How can known members of Al-Qaeda be allowed to stay in the United Kingdom under the Human Rights Act?

What are the main measures which the UK Government will have to counter terrorists found to be living in the United Kingdom?

Two of the main measures which the UK Government has to counter terrorists found to be living in the United Kingdom are as follows:

  1. Deportation

  2. Control Orders

Deportation for Individuals involved in Terrorism

Under the Prevention of Terrorism Act 2005 the UK Government is provided with powers to deport individuals out of the UK back to their home country when there is clear evidence that they pose a serious threat to the National Security of the United Kingdom.

Control Orders under the Prevention of Terrorism Act 2005

Under the Prevention of Terrorism Act 2005 the Secretary of State has the power to make a non-derogating control order against an individual who he has reasonable grounds for suspecting is involved in terrorism-related activity and where he considers it necessary for the protection of the public.

These measures can be applied to any individual, irrespective of nationality and whatever the nature of the terrorist activity.

Are there any grounds which an individual can plead to prevent deportation?

The Human Rights Act 1998 is the piece of legislation which gives provision for the Human Rights guaranteed by the European Convention of Human Rights (ECHR) into the laws of the UK.

One of the rights guaranteed by the ECHR is that prescribed by Article 3 – prohibiting torture and inhuman or degrading treatment. This is an absolute right meaning there are no exceptions or limitations to the right.

It therefore follows that an individual who is to be deported from the UK cannot be deported if it is back to a country where such practices still operate and it is likely that the individual will be subject to these practices.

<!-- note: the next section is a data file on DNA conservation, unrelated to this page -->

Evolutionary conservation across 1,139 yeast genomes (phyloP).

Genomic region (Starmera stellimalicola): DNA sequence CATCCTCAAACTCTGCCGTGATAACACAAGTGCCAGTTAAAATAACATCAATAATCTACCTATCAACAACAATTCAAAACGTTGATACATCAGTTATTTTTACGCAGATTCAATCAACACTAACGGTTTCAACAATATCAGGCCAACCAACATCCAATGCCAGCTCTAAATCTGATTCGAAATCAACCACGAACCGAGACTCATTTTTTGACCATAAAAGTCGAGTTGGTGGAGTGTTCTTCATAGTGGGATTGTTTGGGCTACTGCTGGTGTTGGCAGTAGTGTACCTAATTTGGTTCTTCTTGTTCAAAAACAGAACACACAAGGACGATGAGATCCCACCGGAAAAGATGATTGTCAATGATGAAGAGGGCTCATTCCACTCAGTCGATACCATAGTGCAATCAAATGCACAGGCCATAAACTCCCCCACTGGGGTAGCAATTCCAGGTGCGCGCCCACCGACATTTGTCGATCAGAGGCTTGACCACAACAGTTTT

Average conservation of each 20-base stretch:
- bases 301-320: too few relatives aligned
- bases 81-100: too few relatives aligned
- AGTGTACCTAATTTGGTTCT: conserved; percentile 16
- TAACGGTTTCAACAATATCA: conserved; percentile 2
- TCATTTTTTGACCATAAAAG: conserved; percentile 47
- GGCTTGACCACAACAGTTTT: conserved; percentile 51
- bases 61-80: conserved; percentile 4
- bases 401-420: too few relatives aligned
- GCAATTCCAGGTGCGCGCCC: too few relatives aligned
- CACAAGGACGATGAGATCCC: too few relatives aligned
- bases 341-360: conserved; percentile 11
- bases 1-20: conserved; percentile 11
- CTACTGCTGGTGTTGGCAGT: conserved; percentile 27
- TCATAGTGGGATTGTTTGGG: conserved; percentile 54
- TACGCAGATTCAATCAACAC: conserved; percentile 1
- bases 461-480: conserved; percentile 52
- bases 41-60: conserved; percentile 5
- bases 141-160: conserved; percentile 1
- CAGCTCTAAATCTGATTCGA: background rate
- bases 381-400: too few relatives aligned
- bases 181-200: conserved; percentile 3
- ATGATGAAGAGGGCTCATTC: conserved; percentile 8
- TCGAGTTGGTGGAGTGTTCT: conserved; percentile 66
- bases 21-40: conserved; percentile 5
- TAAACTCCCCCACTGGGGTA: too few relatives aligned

Is this something which is likely to come into play?

In a very recent case two known members of Al-Qaeda were found to pose a serious threat to the National Security of the UK following their involvement of proposes bombings in Manchester. The two individuals were among suspects which were arrested in Manchester, Liverpool and Lancashire in 2009 following an extensive operation led by MI5.

They were to be deported from the UK back to Pakistan but were able to successfully argue their rights under the Human Rights Act as there was the potential that they could be tortured on their return.

If they cannot be deported what is the alternative?

Due to the two men being unable to be deported due to the Human Rights Act they will instead be placed under control orders by the Secretary of State.

Is this a desirable position?

This ruling has come in for much criticism as it is felt that the Human Rights of the nation are being put in danger to protect the Human Rights of two known terrorist suspects.

The police have stated that they feel deep unease at a situation letting two individuals who pose a threat to the National Security of the UK remain in the country.

Furthermore the two individuals being placed under control orders will be done at a significant cost to the UK tax payer.

Is there any possibility of changing the laws in the UK regarding Human Rights?

Under the current legal position in the UK the Human Rights Act gives power to the European Convention on Human Rights and so if a specific right is guaranteed by that convention it must be observed under the laws of England and Wales.

However, there are no proposals under the current coalition government to bring in a United Kingdom Bill of Rights which would replace the current Human Rights Act.

What would the position then be in relation to the European Convention on Human Rights?

If the UK were to draft a Bill of Human Rights this would be pure British legislation and would be given supremacy over the European Legislation.

Would a UK Bill of Rights change the position seen in this case?

Currently it may be difficult to see how a UK Bill of Rights would change the position in this case as it would be extremely difficult not to allow torture or inhuman and degrading treatment under the Bill of Rights. If this were outlawed under the UK Bill of Rights as would be the desirable position it may be difficult to see the UK Government being willing to deport individuals back to a country where it is a possibility that they may be tortured.